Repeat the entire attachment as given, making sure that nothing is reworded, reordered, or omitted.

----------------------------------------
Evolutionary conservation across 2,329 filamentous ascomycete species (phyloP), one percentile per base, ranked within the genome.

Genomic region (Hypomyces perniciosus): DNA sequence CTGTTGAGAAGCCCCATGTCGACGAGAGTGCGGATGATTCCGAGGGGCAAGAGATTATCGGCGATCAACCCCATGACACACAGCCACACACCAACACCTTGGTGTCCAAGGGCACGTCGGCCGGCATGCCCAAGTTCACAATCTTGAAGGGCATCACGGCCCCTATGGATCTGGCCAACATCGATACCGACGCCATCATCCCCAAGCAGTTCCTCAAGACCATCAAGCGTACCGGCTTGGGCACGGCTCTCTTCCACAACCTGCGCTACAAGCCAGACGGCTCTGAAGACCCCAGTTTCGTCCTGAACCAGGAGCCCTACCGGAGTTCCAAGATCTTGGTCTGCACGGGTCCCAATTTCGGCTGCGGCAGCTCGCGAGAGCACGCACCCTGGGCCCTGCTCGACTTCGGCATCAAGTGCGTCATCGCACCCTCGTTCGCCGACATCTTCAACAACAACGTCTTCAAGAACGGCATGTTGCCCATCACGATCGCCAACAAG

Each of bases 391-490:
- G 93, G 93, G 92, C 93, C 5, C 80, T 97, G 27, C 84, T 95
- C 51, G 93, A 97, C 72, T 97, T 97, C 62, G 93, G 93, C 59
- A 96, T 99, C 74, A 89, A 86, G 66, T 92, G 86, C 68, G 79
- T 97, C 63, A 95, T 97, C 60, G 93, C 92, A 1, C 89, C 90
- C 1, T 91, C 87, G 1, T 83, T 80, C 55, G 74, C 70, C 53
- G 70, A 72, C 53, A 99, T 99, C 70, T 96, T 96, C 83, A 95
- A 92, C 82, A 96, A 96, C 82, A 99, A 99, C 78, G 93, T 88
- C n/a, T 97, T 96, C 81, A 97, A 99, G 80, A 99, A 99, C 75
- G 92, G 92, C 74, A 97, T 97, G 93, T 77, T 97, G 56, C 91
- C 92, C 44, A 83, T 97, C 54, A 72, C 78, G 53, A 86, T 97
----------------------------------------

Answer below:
Evolutionary conservation across 2,329 filamentous ascomycete species (phyloP), one percentile per base, ranked within the genome.

Genomic region (Hypomyces perniciosus): DNA sequence CTGTTGAGAAGCCCCATGTCGACGAGAGTGCGGATGATTCCGAGGGGCAAGAGATTATCGGCGATCAACCCCATGACACACAGCCACACACCAACACCTTGGTGTCCAAGGGCACGTCGGCCGGCATGCCCAAGTTCACAATCTTGAAGGGCATCACGGCCCCTATGGATCTGGCCAACATCGATACCGACGCCATCATCCCCAAGCAGTTCCTCAAGACCATCAAGCGTACCGGCTTGGGCACGGCTCTCTTCCACAACCTGCGCTACAAGCCAGACGGCTCTGAAGACCCCAGTTTCGTCCTGAACCAGGAGCCCTACCGGAGTTCCAAGATCTTGGTCTGCACGGGTCCCAATTTCGGCTGCGGCAGCTCGCGAGAGCACGCACCCTGGGCCCTGCTCGACTTCGGCATCAAGTGCGTCATCGCACCCTCGTTCGCCGACATCTTCAACAACAACGTCTTCAAGAACGGCATGTTGCCCATCACGATCGCCAACAAG

Each of bases 391-490:
- G 93, G 93, G 92, C 93, C 5, C 80, T 97, G 27, C 84, T 95
- C 51, G 93, A 97, C 72, T 97, T 97, C 62, G 93, G 93, C 59
- A 96, T 99, C 74, A 89, A 86, G 66, T 92, G 86, C 68, G 79
- T 97, C 63, A 95, T 97, C 60, G 93, C 92, A 1, C 89, C 90
- C 1, T 91, C 87, G 1, T 83, T 80, C 55, G 74, C 70, C 53
- G 70, A 72, C 53, A 99, T 99, C 70, T 96, T 96, C 83, A 95
- A 92, C 82, A 96, A 96, C 82, A 99, A 99, C 78, G 93, T 88
- C n/a, T 97, T 96, C 81, A 97, A 99, G 80, A 99, A 99, C 75
- G 92, G 92, C 74, A 97, T 97, G 93, T 77, T 97, G 56, C 91
- C 92, C 44, A 83, T 97, C 54, A 72, C 78, G 53, A 86, T 97